The opinion of the court was delivered by: Kathryn H. Vratil United States District Judge
This Document Relates To:
Rushing, et al. v. Alon USA, Inc. et al.,
Case No. 06-07621-PJH,
Lerner, et al.
Costco Wholesale Corp. et al.,
Case No. 07-2405-KHV, C.D. Cal.
Case No. 07-01216-GHK-FMO, and Wyatt, et al. v. B.P. Am. Corp., et al., D. Kan. Case No. 07-2507-KHV, S.D. Cal.
Case No. 07-01754-BTM-JMA.
On April 9, 2013, the Court ordered plaintiffs and Chevron to show good cause in writing why the pretrial orders in the above-captioned California cases should not be amended to conform with each other such that the same claims are asserted against Chevron in each of the cases.*fn1 Order To Show Cause (Doc. #4546).
This matter is before the Court on the parties' responses.*fn2
Plaintiffs ask the Court for permission to amend the pretrial orders and have submitted draft proposed amended pretrial orders. Chevron opposes amending the pretrial orders because the proposed amendments would amount to an improper de facto consolidation and transfer of venue and because they are untimely, unduly prejudicial and inconsistent with the Court's prior orders. Allowing the requested amendments is well within the Court's broad discretion. The Court will allow plaintiffs to conform the pretrial orders to each other as described below.
In these three California cases, the Court has certified four of plaintiffs' claims: (1) breach of the duty of good faith and fair dealing (Lerner), (2) unjust enrichment (Lerner and Wyatt), (3) violation of the California Unfair Competition Law ("UCL"), Cal. Bus. & Prof. Code § 17200 et seq. (Lerner, Rushing and Wyatt), and (4) violation of the California Consumers Legal Remedy Act ("CLRA"), Cal. Civ. Code § 1750 et seq. (Rushing). Although Chevron must defend all four claims in California district courts, no single California case includes all four claims. The Court has severed all claims against Chevron in these cases, and stated that it intends to remand the claims to their respective transferor courts with the thought that the transferor courts would transfer two of the cases to one district under 28 U.S.C. § 1404(a), and consolidate the three cases for trial and any other proceedings.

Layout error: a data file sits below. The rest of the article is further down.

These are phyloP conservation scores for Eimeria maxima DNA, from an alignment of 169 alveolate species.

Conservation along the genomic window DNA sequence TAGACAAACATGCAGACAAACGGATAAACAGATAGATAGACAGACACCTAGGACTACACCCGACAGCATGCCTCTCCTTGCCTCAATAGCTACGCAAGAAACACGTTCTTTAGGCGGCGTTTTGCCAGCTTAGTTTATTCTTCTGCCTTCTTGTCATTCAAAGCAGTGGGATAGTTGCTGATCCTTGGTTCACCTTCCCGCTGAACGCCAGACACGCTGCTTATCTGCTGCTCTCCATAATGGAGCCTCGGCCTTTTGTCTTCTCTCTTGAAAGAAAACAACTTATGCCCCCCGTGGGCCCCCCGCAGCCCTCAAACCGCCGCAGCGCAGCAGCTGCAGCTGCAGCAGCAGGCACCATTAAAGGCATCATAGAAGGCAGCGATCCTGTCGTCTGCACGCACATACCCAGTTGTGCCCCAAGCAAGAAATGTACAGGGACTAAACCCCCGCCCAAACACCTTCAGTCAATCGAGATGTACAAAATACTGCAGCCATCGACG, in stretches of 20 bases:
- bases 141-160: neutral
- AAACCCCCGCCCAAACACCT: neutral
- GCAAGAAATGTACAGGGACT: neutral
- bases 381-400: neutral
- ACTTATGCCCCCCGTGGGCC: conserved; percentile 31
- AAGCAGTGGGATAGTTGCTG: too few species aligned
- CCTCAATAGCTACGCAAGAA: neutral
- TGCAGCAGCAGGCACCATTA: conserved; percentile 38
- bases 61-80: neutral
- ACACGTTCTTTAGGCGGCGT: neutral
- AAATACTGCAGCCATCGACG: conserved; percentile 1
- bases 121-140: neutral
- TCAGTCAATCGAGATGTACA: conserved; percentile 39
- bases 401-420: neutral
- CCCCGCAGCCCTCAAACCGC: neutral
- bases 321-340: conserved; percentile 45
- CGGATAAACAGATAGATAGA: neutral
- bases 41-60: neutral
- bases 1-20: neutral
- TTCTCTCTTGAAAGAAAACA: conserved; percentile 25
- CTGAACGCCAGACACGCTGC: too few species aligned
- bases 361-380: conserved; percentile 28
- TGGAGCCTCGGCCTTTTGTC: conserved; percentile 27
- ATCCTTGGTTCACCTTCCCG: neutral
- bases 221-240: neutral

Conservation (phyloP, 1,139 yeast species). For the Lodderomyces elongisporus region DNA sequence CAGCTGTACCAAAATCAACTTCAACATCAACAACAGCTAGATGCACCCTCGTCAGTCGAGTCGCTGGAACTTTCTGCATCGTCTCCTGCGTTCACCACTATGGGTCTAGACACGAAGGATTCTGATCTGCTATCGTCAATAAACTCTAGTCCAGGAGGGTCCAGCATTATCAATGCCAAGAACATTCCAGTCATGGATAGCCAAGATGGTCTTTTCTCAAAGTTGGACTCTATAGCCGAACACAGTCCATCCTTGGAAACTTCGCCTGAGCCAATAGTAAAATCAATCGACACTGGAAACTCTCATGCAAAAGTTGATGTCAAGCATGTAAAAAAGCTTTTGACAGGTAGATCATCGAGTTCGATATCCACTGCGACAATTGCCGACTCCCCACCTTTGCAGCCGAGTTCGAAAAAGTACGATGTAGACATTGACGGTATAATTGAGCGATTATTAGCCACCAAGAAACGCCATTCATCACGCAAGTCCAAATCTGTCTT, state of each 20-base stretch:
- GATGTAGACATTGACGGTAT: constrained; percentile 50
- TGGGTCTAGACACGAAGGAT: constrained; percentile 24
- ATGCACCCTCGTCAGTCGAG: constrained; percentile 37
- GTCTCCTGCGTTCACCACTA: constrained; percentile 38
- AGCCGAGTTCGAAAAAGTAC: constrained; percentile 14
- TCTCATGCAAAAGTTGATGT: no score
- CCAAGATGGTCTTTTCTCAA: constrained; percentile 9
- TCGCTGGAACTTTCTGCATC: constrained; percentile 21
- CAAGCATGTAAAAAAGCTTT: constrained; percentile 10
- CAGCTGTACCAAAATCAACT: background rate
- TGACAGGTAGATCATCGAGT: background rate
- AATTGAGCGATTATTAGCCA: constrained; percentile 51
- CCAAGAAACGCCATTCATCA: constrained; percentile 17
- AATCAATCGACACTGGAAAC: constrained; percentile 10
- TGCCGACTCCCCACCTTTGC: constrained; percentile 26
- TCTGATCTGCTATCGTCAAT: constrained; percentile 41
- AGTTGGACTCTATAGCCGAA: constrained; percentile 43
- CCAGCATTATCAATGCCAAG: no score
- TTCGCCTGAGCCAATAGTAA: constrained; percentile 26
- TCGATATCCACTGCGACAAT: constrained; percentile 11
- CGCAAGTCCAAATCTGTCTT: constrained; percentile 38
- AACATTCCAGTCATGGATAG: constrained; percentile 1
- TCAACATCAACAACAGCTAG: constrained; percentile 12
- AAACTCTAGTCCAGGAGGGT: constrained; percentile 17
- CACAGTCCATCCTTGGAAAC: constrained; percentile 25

On further reflection, especially as the prospect of class certification became certain, the Court became concerned that its approach was opening the door to expensive, unnecessary and protracted litigation on procedural issues that might do nothing to advance a disposition on the merits and might yield inconsistent orders in the three transferor districts on remand. Furthermore, the Court became increasingly concerned about the possibility that the cases might not be consolidated for trial and that expensive, unnecessary and protracted litigation would be required to determine any res judicata or collateral estoppel effects of the first judgment. The Court therefore suggested amending the pretrial orders in each of the three cases to include all four of the claims against Chevron in California. The amendment would not change Chevron's exposure in the California cases whatsoever -- Chevron will have to defend the same claims by the same plaintiff class whether or not the pretrial orders are amended. The only difference is that Chevron will be allowed ...